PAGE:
UPDATE, 5:21 PM PT: More often than not, the “Q” portion of the proceedings has been a way for senators to tee up a way for either side to reiterate their talking points.
Example: A question posed to House impeachment managers by Sen. Bernie Sanders (I-VT): Given that the media has documented President Trump’s more than 16,000 lies in office, why should we be expected to believe anything he says has credibility?
Sen. Kamala Harris (D-CA) posed a question that quoted from a line in the infamous Access Hollywood tape, in which Trump was caught on hot mic telling host Billy Bush that “when you’re a star, they let you do it. You can do anything.”
Harris’s question, read aloud by Chief Justice John Roberts, compared that remark to President Richard Nixon’s quote that “when the president does it, that means it is not illegal.”
“If the Senate fails to hold the president accountable for misconduct, how would that undermine the integrity of our system of justice?” Roberts, reading Harris’ question, asked.
Rep. Adam Schiff (D-CA), the lead impeachment manager for the House, responded that “what you see if a president who identifies the state as being himself.”
UPDATE, 1:15 PM PT: In the opening hours of the impeachment trial proceedings on Thursday, one comment stood out among all the others.
It was when Alan Dershowitz, arguing for President Donald Trump’s legal team, said that “if a president does something which he believes will help him get elected in the public interest, that cannot be the kind of quid pro quo that results in impeachment.”
In other words, if Trump believes that his own reelection is in the public interest, his actions to further that are not impeachable.
Rep. Adam Schiff (D-CA), the lead impeachment manager for the House, later seized on Dershowitz’s comment. He said that it would give presidents “carte blanche” to essentially do whatever they wanted as long as they felt that their reelection was in the public interest.
“The next president of the United States can ask for an investigation of you. They can ask for help in their next election from any foreign power, and the argument will be made, ‘Nope. Donald Trump was acquitted for doing exactly the same thing, therefore it must not be impeachable.”
During a break in the proceedings, pundits and commentators quickly weighed in on Dershowitz’s remark. On Twitter, CNN’s Jim Sciutto wrote, “This would have enormous implications for soliciting and accepting foreign help.”
At the Capitol on Wednesday was Lev Parnas, the former associate of Trump attorney Rudy Giuliani. His attorneys attended the trial, but he did not. Parnas is wearing an ankle bracelet that monitors his movements following his arrest last fall on charges of violating campaign finance laws.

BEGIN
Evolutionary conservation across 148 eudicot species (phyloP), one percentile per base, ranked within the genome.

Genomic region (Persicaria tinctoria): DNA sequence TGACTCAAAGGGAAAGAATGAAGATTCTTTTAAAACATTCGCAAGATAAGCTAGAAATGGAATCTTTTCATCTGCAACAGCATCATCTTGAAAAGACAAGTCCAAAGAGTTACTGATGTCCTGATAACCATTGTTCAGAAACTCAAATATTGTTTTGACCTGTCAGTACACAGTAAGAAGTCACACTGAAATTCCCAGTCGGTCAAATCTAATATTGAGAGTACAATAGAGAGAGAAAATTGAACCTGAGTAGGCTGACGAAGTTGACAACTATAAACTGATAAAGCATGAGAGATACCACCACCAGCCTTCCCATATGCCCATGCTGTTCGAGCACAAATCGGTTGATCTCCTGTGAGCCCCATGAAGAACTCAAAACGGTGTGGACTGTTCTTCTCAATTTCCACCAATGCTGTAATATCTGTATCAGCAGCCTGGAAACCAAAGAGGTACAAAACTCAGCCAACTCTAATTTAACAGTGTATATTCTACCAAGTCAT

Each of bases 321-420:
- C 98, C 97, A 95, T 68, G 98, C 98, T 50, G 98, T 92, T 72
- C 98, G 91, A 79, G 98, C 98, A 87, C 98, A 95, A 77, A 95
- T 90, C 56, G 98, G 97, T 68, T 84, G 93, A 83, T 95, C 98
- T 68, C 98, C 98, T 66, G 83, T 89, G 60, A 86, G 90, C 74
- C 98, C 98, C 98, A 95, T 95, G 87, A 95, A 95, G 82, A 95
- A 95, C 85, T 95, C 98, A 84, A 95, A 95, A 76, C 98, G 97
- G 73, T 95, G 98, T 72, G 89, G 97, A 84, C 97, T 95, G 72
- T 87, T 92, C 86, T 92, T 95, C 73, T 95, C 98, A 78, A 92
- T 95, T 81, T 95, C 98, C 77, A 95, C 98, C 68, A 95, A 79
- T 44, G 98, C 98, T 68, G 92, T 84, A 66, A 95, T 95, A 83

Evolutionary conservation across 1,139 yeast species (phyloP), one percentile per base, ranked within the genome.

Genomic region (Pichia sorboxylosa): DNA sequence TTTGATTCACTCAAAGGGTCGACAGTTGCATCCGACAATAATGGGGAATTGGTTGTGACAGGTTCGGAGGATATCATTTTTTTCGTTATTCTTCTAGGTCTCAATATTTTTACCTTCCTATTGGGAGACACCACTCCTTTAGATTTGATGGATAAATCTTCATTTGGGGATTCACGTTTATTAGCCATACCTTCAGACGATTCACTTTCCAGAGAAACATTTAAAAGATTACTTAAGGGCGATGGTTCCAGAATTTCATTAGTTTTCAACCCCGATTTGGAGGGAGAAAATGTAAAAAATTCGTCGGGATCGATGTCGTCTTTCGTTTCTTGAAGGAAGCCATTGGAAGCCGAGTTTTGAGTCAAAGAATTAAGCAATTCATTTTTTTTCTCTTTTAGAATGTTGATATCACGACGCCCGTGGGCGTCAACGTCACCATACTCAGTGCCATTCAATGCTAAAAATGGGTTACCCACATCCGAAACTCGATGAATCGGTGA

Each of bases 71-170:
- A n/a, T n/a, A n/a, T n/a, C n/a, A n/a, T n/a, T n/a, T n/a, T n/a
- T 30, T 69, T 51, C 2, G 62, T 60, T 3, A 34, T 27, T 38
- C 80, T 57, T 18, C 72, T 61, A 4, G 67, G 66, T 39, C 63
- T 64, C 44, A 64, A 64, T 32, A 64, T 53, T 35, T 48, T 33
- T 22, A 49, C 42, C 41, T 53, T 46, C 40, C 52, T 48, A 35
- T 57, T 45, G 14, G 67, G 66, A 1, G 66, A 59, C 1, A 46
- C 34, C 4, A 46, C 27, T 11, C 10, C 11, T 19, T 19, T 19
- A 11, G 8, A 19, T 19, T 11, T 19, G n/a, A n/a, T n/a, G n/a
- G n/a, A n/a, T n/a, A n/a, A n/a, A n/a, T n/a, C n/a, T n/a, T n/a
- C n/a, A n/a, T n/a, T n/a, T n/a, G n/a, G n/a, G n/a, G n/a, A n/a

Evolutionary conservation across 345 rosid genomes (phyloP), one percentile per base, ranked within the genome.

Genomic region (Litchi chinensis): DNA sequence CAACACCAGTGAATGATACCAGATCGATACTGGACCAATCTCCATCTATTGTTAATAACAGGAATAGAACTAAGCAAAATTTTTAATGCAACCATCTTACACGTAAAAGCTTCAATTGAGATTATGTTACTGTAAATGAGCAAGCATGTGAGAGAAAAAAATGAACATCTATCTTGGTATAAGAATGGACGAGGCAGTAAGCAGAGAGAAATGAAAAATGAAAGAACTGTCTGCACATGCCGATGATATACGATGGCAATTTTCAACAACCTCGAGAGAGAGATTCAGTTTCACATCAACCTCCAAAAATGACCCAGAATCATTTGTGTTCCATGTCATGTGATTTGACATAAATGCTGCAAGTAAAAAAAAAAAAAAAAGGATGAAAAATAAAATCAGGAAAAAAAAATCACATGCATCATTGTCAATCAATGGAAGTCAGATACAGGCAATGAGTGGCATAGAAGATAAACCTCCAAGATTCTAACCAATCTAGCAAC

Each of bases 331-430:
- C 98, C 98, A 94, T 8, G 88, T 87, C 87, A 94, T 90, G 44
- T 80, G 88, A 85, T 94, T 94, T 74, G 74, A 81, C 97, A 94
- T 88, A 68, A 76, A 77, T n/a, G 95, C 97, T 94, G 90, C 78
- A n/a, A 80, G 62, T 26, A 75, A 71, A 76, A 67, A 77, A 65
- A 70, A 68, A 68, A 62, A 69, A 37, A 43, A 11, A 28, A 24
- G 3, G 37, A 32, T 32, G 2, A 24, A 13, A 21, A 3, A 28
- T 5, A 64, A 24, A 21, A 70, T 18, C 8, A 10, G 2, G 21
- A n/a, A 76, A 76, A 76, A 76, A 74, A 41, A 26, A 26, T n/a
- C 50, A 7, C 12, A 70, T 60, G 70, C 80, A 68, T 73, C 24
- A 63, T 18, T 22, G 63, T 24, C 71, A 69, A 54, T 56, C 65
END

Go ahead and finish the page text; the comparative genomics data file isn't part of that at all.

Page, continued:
But Parnas did draw a crowd as he talked to reporters, saying that he was willing to testify under oath.
PREVIOUSLY: Just as the Senate was poised to reconvene for the impeachment trial, CNN reported that the White House issued a formal threat to John Bolton over the pending publication of his book.
The news comes as Republican senators are mulling whether to call for witnesses, possibly including Bolton, in a vote that could come on Friday.
The book, The Room Where It Happened: A White House Memoir, is scheduled to be published on March 17. Late last month, Bolton submitted his book for vetting to the National Security Council. The New York Times reported on Sunday that in the manuscript, Bolton recounts a conversation with Trump in which the president tied aid to Ukraine to whether that country launched investigations into Joe Biden and his son Hunter.
On Wednesday, the Senate started what is likely to be two days of Q&A sessions, in which senators pose written questions to impeachment managers and Trump’s legal team.
Sen. Susan Collins (R-ME) started off the proceedings with a question she submitted on behalf of her and Sen. Lisa Murkowski (R-AK) and Sen. Mitt Romney (R-UT). The question was on how the Senate should consider whether Trump abused his power if he had more than one motive for his actions. Patrick Philbin, one of the president’s attorneys, said that if there was any national interest motive, acquittal is warranted.
The next question, from Senate Minority Leader Chuck Schumer (D-NY), noted the allegations made in Bolton’s book and asked how the Senate could render a verdict without hearing from him and other witnesses.
Rep. Adam Schiff (D-CA), the lead impeachment manager, said that reports of Bolton’s book showed how there was a corrupt motive.
“Don’t wait for the book, don’t wait until March 17, when it is in black and white, the answer to your question,” Schiff told the Senate.
Later in the day, Trump’s legal team read the letter that was sent to Bolton’s attorney about the book, revealing that the National Security Council had concerns that it contained classified information. Bolton’s attorney Charles Cooper released his response to the White House letter in which he said they “do not believe that any information could reasonably be considered classified, but given that Ambassador Bolton could be called to testify as early as next week, it is imperative that we have the results of your review of that chapter as soon as possible.”
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